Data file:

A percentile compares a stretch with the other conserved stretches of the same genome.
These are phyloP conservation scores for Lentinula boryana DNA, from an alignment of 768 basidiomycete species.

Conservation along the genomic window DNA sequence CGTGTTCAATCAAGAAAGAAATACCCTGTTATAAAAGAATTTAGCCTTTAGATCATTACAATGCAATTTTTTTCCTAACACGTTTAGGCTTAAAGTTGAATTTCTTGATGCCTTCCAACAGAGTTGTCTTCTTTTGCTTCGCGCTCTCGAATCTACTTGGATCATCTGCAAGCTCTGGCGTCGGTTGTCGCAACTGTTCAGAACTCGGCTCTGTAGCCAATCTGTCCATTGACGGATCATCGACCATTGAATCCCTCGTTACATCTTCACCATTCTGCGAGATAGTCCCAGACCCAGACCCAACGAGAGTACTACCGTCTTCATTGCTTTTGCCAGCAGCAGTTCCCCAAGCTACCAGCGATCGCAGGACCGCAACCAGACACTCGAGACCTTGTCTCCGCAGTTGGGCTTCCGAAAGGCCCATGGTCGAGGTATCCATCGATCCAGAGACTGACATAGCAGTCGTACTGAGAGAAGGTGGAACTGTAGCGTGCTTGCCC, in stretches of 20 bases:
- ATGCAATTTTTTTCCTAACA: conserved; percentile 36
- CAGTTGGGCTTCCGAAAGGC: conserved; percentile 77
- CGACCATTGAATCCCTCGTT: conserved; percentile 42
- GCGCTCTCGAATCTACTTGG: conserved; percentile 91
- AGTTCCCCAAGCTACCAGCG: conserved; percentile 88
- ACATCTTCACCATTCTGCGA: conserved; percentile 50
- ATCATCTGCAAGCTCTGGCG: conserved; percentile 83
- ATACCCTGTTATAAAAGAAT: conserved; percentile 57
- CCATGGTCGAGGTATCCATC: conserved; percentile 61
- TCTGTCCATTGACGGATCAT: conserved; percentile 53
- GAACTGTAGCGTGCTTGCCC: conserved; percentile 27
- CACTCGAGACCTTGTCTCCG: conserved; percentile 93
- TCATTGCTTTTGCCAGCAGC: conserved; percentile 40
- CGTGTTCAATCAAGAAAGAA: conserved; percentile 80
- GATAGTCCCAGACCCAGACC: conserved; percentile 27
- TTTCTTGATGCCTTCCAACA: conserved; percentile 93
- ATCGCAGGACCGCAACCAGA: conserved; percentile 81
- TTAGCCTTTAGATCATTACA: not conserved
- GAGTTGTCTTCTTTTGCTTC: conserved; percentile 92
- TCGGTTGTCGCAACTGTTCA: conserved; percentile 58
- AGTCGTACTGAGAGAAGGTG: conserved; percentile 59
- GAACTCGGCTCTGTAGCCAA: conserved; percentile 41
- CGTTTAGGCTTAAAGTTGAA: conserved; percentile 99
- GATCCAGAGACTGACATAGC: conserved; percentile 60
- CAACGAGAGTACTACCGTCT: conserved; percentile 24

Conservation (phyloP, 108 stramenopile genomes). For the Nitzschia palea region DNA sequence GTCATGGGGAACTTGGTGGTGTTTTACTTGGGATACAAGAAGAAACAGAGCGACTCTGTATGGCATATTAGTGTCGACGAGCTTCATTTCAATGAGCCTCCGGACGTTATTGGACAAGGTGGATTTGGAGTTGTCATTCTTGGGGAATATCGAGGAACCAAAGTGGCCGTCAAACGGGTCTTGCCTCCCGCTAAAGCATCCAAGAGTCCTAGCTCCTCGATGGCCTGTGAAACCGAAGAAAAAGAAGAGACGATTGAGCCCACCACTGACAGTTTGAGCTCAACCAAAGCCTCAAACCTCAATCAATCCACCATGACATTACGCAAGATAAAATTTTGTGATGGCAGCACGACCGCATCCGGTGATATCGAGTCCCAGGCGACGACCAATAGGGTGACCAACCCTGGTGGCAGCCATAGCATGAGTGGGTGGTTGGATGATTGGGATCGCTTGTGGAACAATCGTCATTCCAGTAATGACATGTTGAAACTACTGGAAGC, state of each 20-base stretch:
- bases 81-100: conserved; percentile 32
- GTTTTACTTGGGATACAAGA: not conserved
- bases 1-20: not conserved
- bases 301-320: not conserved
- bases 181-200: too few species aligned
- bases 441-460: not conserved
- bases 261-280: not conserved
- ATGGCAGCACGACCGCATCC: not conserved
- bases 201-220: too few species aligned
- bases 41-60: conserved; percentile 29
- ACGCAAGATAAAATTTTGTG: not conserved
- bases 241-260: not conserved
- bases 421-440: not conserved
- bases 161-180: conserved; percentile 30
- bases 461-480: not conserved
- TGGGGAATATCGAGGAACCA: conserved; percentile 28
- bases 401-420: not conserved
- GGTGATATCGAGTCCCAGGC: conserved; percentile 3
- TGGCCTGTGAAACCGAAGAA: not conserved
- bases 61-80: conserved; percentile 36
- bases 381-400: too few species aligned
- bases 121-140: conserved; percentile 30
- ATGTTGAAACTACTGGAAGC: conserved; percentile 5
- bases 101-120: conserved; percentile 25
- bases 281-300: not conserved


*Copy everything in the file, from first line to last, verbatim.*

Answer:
A percentile compares a stretch with the other conserved stretches of the same genome.
These are phyloP conservation scores for Lentinula boryana DNA, from an alignment of 768 basidiomycete species.

Conservation along the genomic window DNA sequence CGTGTTCAATCAAGAAAGAAATACCCTGTTATAAAAGAATTTAGCCTTTAGATCATTACAATGCAATTTTTTTCCTAACACGTTTAGGCTTAAAGTTGAATTTCTTGATGCCTTCCAACAGAGTTGTCTTCTTTTGCTTCGCGCTCTCGAATCTACTTGGATCATCTGCAAGCTCTGGCGTCGGTTGTCGCAACTGTTCAGAACTCGGCTCTGTAGCCAATCTGTCCATTGACGGATCATCGACCATTGAATCCCTCGTTACATCTTCACCATTCTGCGAGATAGTCCCAGACCCAGACCCAACGAGAGTACTACCGTCTTCATTGCTTTTGCCAGCAGCAGTTCCCCAAGCTACCAGCGATCGCAGGACCGCAACCAGACACTCGAGACCTTGTCTCCGCAGTTGGGCTTCCGAAAGGCCCATGGTCGAGGTATCCATCGATCCAGAGACTGACATAGCAGTCGTACTGAGAGAAGGTGGAACTGTAGCGTGCTTGCCC, in stretches of 20 bases:
- ATGCAATTTTTTTCCTAACA: conserved; percentile 36
- CAGTTGGGCTTCCGAAAGGC: conserved; percentile 77
- CGACCATTGAATCCCTCGTT: conserved; percentile 42
- GCGCTCTCGAATCTACTTGG: conserved; percentile 91
- AGTTCCCCAAGCTACCAGCG: conserved; percentile 88
- ACATCTTCACCATTCTGCGA: conserved; percentile 50
- ATCATCTGCAAGCTCTGGCG: conserved; percentile 83
- ATACCCTGTTATAAAAGAAT: conserved; percentile 57
- CCATGGTCGAGGTATCCATC: conserved; percentile 61
- TCTGTCCATTGACGGATCAT: conserved; percentile 53
- GAACTGTAGCGTGCTTGCCC: conserved; percentile 27
- CACTCGAGACCTTGTCTCCG: conserved; percentile 93
- TCATTGCTTTTGCCAGCAGC: conserved; percentile 40
- CGTGTTCAATCAAGAAAGAA: conserved; percentile 80
- GATAGTCCCAGACCCAGACC: conserved; percentile 27
- TTTCTTGATGCCTTCCAACA: conserved; percentile 93
- ATCGCAGGACCGCAACCAGA: conserved; percentile 81
- TTAGCCTTTAGATCATTACA: not conserved
- GAGTTGTCTTCTTTTGCTTC: conserved; percentile 92
- TCGGTTGTCGCAACTGTTCA: conserved; percentile 58
- AGTCGTACTGAGAGAAGGTG: conserved; percentile 59
- GAACTCGGCTCTGTAGCCAA: conserved; percentile 41
- CGTTTAGGCTTAAAGTTGAA: conserved; percentile 99
- GATCCAGAGACTGACATAGC: conserved; percentile 60
- CAACGAGAGTACTACCGTCT: conserved; percentile 24

Conservation (phyloP, 108 stramenopile genomes). For the Nitzschia palea region DNA sequence GTCATGGGGAACTTGGTGGTGTTTTACTTGGGATACAAGAAGAAACAGAGCGACTCTGTATGGCATATTAGTGTCGACGAGCTTCATTTCAATGAGCCTCCGGACGTTATTGGACAAGGTGGATTTGGAGTTGTCATTCTTGGGGAATATCGAGGAACCAAAGTGGCCGTCAAACGGGTCTTGCCTCCCGCTAAAGCATCCAAGAGTCCTAGCTCCTCGATGGCCTGTGAAACCGAAGAAAAAGAAGAGACGATTGAGCCCACCACTGACAGTTTGAGCTCAACCAAAGCCTCAAACCTCAATCAATCCACCATGACATTACGCAAGATAAAATTTTGTGATGGCAGCACGACCGCATCCGGTGATATCGAGTCCCAGGCGACGACCAATAGGGTGACCAACCCTGGTGGCAGCCATAGCATGAGTGGGTGGTTGGATGATTGGGATCGCTTGTGGAACAATCGTCATTCCAGTAATGACATGTTGAAACTACTGGAAGC, state of each 20-base stretch:
- bases 81-100: conserved; percentile 32
- GTTTTACTTGGGATACAAGA: not conserved
- bases 1-20: not conserved
- bases 301-320: not conserved
- bases 181-200: too few species aligned
- bases 441-460: not conserved
- bases 261-280: not conserved
- ATGGCAGCACGACCGCATCC: not conserved
- bases 201-220: too few species aligned
- bases 41-60: conserved; percentile 29
- ACGCAAGATAAAATTTTGTG: not conserved
- bases 241-260: not conserved
- bases 421-440: not conserved
- bases 161-180: conserved; percentile 30
- bases 461-480: not conserved
- TGGGGAATATCGAGGAACCA: conserved; percentile 28
- bases 401-420: not conserved
- GGTGATATCGAGTCCCAGGC: conserved; percentile 3
- TGGCCTGTGAAACCGAAGAA: not conserved
- bases 61-80: conserved; percentile 36
- bases 381-400: too few species aligned
- bases 121-140: conserved; percentile 30
- ATGTTGAAACTACTGGAAGC: conserved; percentile 5
- bases 101-120: conserved; percentile 25
- bases 281-300: not conserved